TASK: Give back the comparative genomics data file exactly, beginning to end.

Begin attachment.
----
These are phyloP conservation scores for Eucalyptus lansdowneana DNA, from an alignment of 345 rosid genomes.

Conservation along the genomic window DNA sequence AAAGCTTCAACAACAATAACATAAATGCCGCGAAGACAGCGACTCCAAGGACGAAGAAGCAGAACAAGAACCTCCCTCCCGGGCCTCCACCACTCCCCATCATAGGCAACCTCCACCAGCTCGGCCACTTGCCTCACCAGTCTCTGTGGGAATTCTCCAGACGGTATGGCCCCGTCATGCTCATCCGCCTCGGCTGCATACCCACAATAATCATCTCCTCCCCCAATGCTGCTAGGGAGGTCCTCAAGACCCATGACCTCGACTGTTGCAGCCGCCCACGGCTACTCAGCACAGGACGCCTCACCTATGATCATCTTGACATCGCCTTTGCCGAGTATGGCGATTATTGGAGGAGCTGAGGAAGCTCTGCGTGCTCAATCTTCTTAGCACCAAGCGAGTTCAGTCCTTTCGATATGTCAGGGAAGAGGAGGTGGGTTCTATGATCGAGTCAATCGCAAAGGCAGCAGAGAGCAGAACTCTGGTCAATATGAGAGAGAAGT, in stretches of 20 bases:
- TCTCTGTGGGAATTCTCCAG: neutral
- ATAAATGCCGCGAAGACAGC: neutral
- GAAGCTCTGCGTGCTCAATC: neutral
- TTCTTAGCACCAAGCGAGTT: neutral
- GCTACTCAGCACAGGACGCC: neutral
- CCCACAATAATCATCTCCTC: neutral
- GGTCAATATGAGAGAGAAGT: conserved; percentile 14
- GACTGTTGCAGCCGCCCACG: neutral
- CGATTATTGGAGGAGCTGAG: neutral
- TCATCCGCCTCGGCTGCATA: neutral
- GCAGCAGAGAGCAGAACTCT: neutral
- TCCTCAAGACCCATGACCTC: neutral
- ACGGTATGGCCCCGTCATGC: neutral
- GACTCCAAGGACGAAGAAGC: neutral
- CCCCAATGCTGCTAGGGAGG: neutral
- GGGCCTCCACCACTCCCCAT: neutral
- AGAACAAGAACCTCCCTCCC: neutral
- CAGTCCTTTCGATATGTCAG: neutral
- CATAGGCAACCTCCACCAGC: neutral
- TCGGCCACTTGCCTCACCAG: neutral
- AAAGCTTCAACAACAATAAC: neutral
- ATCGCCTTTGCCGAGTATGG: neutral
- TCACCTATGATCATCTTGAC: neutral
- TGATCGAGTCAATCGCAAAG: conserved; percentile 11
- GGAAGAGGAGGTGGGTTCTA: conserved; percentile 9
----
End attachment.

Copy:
These are phyloP conservation scores for Eucalyptus lansdowneana DNA, from an alignment of 345 rosid genomes.

Conservation along the genomic window DNA sequence AAAGCTTCAACAACAATAACATAAATGCCGCGAAGACAGCGACTCCAAGGACGAAGAAGCAGAACAAGAACCTCCCTCCCGGGCCTCCACCACTCCCCATCATAGGCAACCTCCACCAGCTCGGCCACTTGCCTCACCAGTCTCTGTGGGAATTCTCCAGACGGTATGGCCCCGTCATGCTCATCCGCCTCGGCTGCATACCCACAATAATCATCTCCTCCCCCAATGCTGCTAGGGAGGTCCTCAAGACCCATGACCTCGACTGTTGCAGCCGCCCACGGCTACTCAGCACAGGACGCCTCACCTATGATCATCTTGACATCGCCTTTGCCGAGTATGGCGATTATTGGAGGAGCTGAGGAAGCTCTGCGTGCTCAATCTTCTTAGCACCAAGCGAGTTCAGTCCTTTCGATATGTCAGGGAAGAGGAGGTGGGTTCTATGATCGAGTCAATCGCAAAGGCAGCAGAGAGCAGAACTCTGGTCAATATGAGAGAGAAGT, in stretches of 20 bases:
- TCTCTGTGGGAATTCTCCAG: neutral
- ATAAATGCCGCGAAGACAGC: neutral
- GAAGCTCTGCGTGCTCAATC: neutral
- TTCTTAGCACCAAGCGAGTT: neutral
- GCTACTCAGCACAGGACGCC: neutral
- CCCACAATAATCATCTCCTC: neutral
- GGTCAATATGAGAGAGAAGT: conserved; percentile 14
- GACTGTTGCAGCCGCCCACG: neutral
- CGATTATTGGAGGAGCTGAG: neutral
- TCATCCGCCTCGGCTGCATA: neutral
- GCAGCAGAGAGCAGAACTCT: neutral
- TCCTCAAGACCCATGACCTC: neutral
- ACGGTATGGCCCCGTCATGC: neutral
- GACTCCAAGGACGAAGAAGC: neutral
- CCCCAATGCTGCTAGGGAGG: neutral
- GGGCCTCCACCACTCCCCAT: neutral
- AGAACAAGAACCTCCCTCCC: neutral
- CAGTCCTTTCGATATGTCAG: neutral
- CATAGGCAACCTCCACCAGC: neutral
- TCGGCCACTTGCCTCACCAG: neutral
- AAAGCTTCAACAACAATAAC: neutral
- ATCGCCTTTGCCGAGTATGG: neutral
- TCACCTATGATCATCTTGAC: neutral
- TGATCGAGTCAATCGCAAAG: conserved; percentile 11
- GGAAGAGGAGGTGGGTTCTA: conserved; percentile 9